Basis for position

    The position taken by BCo on its 2018–19 income tax return is that the full amount of the XYZ debt that BCo wrote off as bad in the 2018–19 income year is deductible under sections 25-35 and 165-120 of the Income Tax Assessment Act 1997.

    In adopting this treatment, regard was had to the following relevant authorities, industry and administrative practices:

    • sections 25-35, 165-120, 165-126, 165-129 and 165-210 of the Income Tax Assessment Act 1997
    • TR 92/18 Income tax: bad debts
    • TR 1999/2 Income tax: deductibility of expenditure incurred on tailings dams or similar mining residue, waste storage or disposal facilities (the operation of sections 165-13 and 165-210, paragraph 165-35(b), section 165-126 and section 165-132)
    • Dinshaw v. Bombay Commissioner of Taxes (1934) 50 TLR 527
    • Avondale Motors (Parts) Pty. Ltd. v. Federal Commissioner of Taxation (1971) 124 CLR 97.
    End of example

     

    Example 3: Category C RTP

    AusCo enters into an arrangement whereby capital is raised from shareholders in order to fund the payment of a special dividend to shareholders.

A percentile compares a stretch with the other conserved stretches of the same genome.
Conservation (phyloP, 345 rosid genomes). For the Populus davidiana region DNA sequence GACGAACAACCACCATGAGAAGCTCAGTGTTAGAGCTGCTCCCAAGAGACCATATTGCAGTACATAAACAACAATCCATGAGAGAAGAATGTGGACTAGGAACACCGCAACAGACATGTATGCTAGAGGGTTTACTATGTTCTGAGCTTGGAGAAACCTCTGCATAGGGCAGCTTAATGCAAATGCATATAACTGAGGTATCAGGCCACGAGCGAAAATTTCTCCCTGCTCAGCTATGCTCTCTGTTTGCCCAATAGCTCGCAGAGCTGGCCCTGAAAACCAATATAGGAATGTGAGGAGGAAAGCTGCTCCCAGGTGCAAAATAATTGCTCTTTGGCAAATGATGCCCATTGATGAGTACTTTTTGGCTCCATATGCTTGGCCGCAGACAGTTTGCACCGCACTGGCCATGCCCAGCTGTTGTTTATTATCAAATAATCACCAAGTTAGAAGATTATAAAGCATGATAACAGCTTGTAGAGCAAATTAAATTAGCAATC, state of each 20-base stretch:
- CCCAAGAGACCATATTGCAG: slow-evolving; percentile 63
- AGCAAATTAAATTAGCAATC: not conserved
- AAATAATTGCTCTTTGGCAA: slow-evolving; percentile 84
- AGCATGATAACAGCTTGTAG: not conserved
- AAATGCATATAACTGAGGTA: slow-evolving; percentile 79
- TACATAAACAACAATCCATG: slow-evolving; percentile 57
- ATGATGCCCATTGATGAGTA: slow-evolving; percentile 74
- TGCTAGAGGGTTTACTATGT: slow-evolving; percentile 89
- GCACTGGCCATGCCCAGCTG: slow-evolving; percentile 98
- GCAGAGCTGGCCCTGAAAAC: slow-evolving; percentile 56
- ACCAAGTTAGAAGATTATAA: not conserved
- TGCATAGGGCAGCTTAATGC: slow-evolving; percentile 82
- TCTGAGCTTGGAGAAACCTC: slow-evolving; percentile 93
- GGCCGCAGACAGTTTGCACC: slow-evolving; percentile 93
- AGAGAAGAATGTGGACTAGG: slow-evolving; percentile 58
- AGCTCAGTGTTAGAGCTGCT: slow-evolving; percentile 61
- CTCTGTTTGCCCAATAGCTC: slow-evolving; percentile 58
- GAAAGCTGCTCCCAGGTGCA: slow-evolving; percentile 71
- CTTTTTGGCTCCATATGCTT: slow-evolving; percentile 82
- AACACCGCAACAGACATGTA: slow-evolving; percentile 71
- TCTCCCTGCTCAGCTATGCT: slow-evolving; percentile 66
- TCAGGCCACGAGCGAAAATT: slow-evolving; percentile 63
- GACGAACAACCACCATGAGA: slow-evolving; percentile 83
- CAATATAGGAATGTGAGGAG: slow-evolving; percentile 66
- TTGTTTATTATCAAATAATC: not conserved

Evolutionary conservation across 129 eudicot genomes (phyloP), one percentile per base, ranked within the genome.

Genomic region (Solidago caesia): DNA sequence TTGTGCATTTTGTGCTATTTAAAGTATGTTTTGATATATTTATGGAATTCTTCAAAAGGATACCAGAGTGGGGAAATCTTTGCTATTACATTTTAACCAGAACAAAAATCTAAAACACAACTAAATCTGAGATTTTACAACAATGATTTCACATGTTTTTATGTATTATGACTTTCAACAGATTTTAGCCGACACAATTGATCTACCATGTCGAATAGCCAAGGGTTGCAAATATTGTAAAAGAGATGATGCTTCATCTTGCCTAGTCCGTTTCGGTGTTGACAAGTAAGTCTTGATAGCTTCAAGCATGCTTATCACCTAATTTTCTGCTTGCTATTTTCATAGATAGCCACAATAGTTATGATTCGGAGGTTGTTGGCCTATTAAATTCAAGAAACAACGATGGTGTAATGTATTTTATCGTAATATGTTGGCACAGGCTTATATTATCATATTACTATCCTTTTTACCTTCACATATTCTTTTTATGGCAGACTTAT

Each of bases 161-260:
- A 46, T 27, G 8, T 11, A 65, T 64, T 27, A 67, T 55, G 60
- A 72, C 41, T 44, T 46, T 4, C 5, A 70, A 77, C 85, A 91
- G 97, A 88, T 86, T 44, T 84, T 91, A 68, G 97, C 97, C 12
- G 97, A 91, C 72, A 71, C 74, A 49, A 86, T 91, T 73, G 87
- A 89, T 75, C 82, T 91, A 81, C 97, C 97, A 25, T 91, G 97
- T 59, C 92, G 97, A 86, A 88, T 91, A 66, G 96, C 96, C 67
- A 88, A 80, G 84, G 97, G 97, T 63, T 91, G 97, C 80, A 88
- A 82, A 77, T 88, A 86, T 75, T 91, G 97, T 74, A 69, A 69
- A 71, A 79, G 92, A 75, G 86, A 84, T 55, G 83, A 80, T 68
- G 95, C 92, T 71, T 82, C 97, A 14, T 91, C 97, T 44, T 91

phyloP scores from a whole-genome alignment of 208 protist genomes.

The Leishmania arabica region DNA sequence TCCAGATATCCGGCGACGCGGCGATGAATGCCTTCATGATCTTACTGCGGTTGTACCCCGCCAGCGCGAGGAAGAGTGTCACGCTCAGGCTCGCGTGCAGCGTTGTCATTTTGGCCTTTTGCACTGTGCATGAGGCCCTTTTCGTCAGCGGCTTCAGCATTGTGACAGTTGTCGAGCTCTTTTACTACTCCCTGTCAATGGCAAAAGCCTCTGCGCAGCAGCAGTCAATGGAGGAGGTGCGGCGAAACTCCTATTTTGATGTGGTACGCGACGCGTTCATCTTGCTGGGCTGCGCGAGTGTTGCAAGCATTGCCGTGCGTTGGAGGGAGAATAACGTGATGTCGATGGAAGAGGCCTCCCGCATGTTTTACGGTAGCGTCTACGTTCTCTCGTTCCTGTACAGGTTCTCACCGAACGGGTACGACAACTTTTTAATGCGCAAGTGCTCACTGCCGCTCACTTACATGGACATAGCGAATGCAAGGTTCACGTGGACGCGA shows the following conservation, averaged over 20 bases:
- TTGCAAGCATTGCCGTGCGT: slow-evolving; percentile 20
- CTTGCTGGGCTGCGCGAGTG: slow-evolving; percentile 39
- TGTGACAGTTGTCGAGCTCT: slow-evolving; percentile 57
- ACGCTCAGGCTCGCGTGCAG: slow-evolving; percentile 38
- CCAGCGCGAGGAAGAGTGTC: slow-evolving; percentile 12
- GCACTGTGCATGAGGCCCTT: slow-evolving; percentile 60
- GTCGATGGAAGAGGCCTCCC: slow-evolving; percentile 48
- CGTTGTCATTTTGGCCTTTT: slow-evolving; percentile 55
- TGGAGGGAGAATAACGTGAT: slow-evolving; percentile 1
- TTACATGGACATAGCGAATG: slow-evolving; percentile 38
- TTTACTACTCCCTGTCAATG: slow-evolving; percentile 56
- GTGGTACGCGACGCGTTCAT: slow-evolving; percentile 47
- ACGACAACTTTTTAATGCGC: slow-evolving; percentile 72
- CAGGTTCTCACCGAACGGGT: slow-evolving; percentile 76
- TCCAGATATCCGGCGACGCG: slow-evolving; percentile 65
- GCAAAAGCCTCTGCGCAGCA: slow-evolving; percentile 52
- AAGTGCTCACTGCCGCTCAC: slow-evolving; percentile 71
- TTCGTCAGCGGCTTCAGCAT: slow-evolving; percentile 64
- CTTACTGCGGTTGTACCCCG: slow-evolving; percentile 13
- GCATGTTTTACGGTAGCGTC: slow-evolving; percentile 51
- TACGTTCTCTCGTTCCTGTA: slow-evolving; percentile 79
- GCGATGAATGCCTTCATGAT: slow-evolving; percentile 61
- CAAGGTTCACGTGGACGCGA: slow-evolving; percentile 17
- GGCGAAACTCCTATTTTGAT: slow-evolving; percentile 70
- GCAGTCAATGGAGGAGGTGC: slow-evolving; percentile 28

This arrangement is an RTP covered by Question 2 of Category C. The required information to be provided on the RTP schedule for this RTP is as follows:

    RTP Category C question

    2

    RTP Category C subcategory

    Optional comments

    It is not compulsory to complete the optional comments section and AusCo chooses not to provide any optional comments.

    End of example

     

    Example 4: Category C RTP

    An Australian mining company (AusCo) has a related party in Thailand (ForCo). ForCo sells minerals on behalf of other members in the Group (including AusCo) to third parties in Malaysia, for which it is remunerated on a commission basis by the members including AusCo.

    In considering PCG 2017/1, AusCo identifies that it is involved in an offshore marketing hub arrangement and the arrangement falls in the blue zone.

    Marketing hub arrangements are covered by Question 9 of Category C, with the blue zone covered by subcategory 3.

    The required information to be provided on the RTP schedule for this RTP is as follows:

    RTP Category C question

    9

    RTP Category C subcategory

    3

    Optional comments

    Offshore marketing hub arrangement is in relation to export of zinc from Australia to Malaysia.

    Note: it is not compulsory to complete the optional comments section.

    End of example
    Last modified: 23 Jul 2020QC 58955